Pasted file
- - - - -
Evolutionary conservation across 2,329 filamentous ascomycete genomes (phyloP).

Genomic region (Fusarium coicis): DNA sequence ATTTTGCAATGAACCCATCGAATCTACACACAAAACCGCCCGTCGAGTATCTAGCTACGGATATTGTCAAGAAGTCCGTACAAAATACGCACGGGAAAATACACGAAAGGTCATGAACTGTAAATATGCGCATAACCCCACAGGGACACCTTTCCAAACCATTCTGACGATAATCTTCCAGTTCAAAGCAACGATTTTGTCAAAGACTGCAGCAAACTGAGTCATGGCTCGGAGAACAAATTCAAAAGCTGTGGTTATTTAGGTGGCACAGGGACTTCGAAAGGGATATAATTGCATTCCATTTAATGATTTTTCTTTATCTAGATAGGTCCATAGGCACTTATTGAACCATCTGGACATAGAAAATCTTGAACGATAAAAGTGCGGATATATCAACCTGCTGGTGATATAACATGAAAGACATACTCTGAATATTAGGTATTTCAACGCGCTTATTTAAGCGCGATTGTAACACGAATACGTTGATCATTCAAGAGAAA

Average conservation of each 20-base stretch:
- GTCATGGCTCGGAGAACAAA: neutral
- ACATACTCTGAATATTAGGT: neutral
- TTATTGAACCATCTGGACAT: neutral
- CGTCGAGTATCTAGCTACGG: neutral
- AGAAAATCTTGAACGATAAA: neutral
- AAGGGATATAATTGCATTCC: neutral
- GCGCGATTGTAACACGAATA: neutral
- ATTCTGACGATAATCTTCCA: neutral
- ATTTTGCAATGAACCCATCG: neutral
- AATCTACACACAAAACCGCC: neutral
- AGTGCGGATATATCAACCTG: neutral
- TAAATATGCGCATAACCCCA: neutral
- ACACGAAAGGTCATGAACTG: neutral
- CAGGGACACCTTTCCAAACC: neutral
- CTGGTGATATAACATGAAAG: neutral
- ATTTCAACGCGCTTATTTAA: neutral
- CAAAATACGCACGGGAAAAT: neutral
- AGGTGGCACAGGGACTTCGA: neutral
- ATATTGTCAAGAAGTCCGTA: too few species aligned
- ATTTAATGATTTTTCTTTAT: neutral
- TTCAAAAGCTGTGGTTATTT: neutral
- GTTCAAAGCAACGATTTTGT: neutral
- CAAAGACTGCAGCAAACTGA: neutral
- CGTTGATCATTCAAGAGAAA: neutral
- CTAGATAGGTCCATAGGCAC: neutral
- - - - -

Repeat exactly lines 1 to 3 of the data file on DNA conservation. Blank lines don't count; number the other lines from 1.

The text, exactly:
Evolutionary conservation across 2,329 filamentous ascomycete genomes (phyloP).

Genomic region (Fusarium coicis): DNA sequence ATTTTGCAATGAACCCATCGAATCTACACACAAAACCGCCCGTCGAGTATCTAGCTACGGATATTGTCAAGAAGTCCGTACAAAATACGCACGGGAAAATACACGAAAGGTCATGAACTGTAAATATGCGCATAACCCCACAGGGACACCTTTCCAAACCATTCTGACGATAATCTTCCAGTTCAAAGCAACGATTTTGTCAAAGACTGCAGCAAACTGAGTCATGGCTCGGAGAACAAATTCAAAAGCTGTGGTTATTTAGGTGGCACAGGGACTTCGAAAGGGATATAATTGCATTCCATTTAATGATTTTTCTTTATCTAGATAGGTCCATAGGCACTTATTGAACCATCTGGACATAGAAAATCTTGAACGATAAAAGTGCGGATATATCAACCTGCTGGTGATATAACATGAAAGACATACTCTGAATATTAGGTATTTCAACGCGCTTATTTAAGCGCGATTGTAACACGAATACGTTGATCATTCAAGAGAAA

Average conservation of each 20-base stretch: